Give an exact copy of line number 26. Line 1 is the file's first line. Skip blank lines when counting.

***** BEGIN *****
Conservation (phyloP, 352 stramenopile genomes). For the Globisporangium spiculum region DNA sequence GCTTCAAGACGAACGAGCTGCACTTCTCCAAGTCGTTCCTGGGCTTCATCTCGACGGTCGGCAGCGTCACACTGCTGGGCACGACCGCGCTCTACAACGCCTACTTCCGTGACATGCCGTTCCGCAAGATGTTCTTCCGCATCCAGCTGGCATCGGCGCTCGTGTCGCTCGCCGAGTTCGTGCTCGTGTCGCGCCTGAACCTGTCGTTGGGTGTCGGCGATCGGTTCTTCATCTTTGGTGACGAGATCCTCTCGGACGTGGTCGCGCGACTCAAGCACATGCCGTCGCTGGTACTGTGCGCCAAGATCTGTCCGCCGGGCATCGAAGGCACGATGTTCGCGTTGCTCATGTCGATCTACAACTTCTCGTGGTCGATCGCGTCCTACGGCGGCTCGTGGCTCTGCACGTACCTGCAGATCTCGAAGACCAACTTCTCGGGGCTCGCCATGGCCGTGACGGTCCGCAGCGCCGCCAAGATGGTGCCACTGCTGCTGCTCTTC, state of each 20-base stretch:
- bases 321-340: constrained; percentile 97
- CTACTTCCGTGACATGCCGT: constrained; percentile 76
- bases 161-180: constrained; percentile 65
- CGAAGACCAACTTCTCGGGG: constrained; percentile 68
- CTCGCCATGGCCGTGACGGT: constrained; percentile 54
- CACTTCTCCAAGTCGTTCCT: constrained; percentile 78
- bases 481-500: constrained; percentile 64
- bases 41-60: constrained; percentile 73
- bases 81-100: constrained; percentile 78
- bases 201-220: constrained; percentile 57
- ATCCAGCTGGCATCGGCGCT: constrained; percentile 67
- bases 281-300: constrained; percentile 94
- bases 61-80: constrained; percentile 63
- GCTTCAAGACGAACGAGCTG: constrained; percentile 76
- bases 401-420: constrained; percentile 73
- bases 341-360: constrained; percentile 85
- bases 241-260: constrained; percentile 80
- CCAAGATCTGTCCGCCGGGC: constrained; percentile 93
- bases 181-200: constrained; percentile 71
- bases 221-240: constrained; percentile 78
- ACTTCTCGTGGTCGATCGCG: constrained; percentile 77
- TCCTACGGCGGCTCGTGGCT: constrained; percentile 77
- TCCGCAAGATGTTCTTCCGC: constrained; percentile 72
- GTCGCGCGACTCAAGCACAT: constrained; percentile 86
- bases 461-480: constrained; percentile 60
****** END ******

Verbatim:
- bases 461-480: constrained; percentile 60